Race and Anti-Government Rage

In the mid-1990s, I was a community organizer in New Orleans, working with low-income families to oppose cuts in the nation’s social safety net. Often, if I told other white folks about my job, they would roll their eyes and complain that blacks were “looking for handouts.” What’s more, they would blame me for enabling these people of color — none of whom they had met — to be dependent on government.

Each time, my reply would be the same: Most government aid recipients weren’t black, most blacks received no aid, many among the poor worked but still couldn’t afford market rent, and others looked for work regularly but couldn’t find steady employment. Usually, the facts did little to dislodge the hostile and racialized stereotypes of those to whom I was speaking.

I’ve been thinking a lot about white racial resentment lately, amid the rancor over health care reform. While those who oppose the president insist their position is rooted in a disagreement about the size of government, rather than racism, it may actually be about both.

After all, when we discuss programs to benefit society’s have-nots or “have-lessers,” white folks often envision people like ourselves, taxed on behalf of “lazy” people of color. And if white America hears black people (or Latinos) whenever government spending is proposed, it may be impossible to separate ideological from racial motivations for their hostility.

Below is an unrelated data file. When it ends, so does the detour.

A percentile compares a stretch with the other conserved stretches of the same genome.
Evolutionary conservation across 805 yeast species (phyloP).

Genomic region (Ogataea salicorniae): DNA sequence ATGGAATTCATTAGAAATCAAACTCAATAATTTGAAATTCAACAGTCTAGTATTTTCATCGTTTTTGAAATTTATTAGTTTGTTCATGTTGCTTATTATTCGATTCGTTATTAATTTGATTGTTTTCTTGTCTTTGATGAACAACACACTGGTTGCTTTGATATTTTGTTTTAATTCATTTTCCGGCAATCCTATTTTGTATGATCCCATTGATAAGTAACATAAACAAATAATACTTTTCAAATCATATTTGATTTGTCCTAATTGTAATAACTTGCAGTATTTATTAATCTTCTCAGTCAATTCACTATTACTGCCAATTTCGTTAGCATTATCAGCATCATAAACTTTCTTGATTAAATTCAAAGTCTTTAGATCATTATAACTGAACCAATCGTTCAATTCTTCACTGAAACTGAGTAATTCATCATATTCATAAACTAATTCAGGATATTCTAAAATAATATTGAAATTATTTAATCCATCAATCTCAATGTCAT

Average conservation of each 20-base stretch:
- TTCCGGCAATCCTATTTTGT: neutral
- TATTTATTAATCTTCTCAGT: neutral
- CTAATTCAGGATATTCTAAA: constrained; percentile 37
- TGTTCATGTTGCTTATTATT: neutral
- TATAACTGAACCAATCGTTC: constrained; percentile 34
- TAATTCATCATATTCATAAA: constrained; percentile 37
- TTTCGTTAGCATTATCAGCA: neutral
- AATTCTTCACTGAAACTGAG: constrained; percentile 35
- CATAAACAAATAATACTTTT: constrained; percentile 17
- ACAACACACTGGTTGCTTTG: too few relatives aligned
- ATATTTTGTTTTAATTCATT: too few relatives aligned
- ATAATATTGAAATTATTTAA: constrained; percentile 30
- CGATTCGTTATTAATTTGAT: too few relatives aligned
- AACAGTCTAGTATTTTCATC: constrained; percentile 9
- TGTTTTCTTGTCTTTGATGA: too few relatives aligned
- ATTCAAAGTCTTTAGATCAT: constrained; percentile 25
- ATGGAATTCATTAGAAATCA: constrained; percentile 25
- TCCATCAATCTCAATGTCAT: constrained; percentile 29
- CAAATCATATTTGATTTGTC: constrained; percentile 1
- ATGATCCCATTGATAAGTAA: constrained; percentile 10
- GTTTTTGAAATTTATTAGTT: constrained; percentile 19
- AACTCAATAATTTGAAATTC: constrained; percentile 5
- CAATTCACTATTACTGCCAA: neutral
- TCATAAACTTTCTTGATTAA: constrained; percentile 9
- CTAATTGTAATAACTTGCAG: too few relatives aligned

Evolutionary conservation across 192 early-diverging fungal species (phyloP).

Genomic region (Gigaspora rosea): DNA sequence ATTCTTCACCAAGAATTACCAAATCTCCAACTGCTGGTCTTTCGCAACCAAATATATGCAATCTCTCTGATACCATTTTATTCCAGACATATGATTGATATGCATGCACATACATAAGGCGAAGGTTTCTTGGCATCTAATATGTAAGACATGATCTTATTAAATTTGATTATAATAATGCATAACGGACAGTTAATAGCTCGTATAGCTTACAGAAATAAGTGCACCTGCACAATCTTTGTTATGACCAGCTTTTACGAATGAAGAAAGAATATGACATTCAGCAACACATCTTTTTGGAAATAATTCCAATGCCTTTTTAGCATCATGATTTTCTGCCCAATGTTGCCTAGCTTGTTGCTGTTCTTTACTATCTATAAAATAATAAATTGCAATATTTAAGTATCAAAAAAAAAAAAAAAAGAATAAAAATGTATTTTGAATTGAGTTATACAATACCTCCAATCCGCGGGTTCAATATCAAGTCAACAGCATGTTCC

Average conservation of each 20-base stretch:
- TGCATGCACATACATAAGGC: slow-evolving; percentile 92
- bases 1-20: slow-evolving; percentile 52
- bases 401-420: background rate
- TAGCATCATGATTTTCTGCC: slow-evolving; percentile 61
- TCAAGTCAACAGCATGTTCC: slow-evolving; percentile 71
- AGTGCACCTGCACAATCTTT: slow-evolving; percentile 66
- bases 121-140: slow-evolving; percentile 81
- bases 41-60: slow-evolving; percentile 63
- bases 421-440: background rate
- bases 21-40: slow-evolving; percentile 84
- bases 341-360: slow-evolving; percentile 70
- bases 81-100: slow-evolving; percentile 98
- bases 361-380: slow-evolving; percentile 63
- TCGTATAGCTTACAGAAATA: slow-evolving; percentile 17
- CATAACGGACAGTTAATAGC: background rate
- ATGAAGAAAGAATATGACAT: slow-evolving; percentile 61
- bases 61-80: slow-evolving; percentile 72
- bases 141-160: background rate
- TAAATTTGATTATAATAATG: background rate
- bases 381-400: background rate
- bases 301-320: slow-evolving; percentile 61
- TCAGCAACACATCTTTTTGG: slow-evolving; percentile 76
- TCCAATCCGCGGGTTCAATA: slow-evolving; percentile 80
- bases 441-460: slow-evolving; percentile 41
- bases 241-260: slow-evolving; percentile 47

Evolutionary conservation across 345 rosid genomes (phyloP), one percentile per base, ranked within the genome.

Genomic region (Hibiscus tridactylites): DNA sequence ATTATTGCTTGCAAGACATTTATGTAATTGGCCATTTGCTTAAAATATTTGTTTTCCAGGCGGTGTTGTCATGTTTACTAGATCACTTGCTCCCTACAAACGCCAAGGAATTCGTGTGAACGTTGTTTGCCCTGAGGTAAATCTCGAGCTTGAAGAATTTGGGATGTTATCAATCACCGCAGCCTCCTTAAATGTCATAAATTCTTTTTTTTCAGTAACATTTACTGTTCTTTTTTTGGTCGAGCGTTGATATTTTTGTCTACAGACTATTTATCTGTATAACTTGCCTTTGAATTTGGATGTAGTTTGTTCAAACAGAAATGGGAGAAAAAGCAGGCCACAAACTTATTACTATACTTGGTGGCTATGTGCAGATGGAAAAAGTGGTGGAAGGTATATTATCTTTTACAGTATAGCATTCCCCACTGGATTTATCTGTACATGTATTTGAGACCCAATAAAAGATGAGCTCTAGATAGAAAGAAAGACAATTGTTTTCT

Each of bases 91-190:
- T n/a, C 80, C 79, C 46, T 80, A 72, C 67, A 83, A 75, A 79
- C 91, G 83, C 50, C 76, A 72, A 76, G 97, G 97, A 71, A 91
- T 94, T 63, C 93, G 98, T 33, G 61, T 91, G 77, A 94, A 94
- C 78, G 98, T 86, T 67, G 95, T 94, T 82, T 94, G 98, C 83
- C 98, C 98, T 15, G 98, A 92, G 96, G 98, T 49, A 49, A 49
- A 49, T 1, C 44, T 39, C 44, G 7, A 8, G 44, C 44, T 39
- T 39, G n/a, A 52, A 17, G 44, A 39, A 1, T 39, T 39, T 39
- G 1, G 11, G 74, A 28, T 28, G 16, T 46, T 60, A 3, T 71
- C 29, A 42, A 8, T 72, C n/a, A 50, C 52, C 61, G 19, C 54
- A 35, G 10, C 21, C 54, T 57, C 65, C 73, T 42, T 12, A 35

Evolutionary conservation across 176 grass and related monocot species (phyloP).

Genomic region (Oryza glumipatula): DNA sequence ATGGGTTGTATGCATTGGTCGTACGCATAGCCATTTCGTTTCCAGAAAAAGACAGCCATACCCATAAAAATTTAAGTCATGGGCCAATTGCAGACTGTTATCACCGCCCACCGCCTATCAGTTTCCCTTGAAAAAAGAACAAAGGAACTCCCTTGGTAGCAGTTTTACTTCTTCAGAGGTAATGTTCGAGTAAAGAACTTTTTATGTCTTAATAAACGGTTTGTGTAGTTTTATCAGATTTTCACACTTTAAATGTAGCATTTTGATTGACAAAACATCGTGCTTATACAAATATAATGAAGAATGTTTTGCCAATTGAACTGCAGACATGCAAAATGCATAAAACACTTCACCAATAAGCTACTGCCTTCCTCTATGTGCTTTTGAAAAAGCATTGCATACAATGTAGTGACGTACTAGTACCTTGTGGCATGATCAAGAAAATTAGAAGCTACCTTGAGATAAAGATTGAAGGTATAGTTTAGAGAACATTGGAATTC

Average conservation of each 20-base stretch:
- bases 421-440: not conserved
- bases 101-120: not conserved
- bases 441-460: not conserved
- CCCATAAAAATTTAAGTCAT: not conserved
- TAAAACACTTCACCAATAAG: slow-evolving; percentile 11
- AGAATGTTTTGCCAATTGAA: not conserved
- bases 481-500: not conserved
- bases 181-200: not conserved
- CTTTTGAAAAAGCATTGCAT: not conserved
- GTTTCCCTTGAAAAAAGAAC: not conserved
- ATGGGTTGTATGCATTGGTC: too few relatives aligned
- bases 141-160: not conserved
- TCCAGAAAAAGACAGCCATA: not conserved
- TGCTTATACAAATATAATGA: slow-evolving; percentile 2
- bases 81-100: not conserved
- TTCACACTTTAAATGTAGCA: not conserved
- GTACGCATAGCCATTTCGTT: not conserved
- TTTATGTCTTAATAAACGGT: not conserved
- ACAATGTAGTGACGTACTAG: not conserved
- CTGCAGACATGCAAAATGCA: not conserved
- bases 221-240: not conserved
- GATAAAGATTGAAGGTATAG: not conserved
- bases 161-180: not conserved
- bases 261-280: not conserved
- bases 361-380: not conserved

This is especially true when commentators continuously blur the lines between the two: like Glenn Beck and Rush Limbaugh insisting the president is pushing health care as a way to get reparations for blacks, or when Limbaugh has suggested that the only way to get promoted in the Obama administration is by “hating white people.” With rhetoric like this cascading downward from the top of the right-wing food chain, it’s a bit hard to tell where legitimate policy disagreement ends and true bigotry begins.

It wasn’t always this way. Whites once supported government spending, especially when we thought people like us would be the beneficiaries. Those who protest government health care didn’t object, for instance, when government-backed FHA loans helped 15 million white families afford housing from the 1940s to the 1960s, while blacks were essentially excluded. Indeed, by the early ’60s, nearly half of all mortgages received by white families were being written under this blatantly preferential government initiative. And whites didn’t mind when the government passed the Homestead Act in 1862, resulting in the distribution of over 240 million acres of essentially free land to white families.

But for the past 40 years, much of the white public has associated government spending with racial redistribution, thereby prompting the discovery of our inner libertarian. Only now that folks of color have gained access to government programs — and even then, far less generous ones than those to which whites have historically laid claim — have we decided that government intervention in the economy is something to be condemned.

And that’s a form of racism. Perhaps not as blatant as a sign telling the president to “Go Back to Kenya,” or picturing him as an African witch doctor with a bone through his nose (as some have done on their signs at tea party rallies or via e-mail chain letters).

But if your opposition to government programs stems from perceiving those programs in racialized terms, it’s disingenuous to claim that race has nothing to do with your opposition. It may in fact be central to it.


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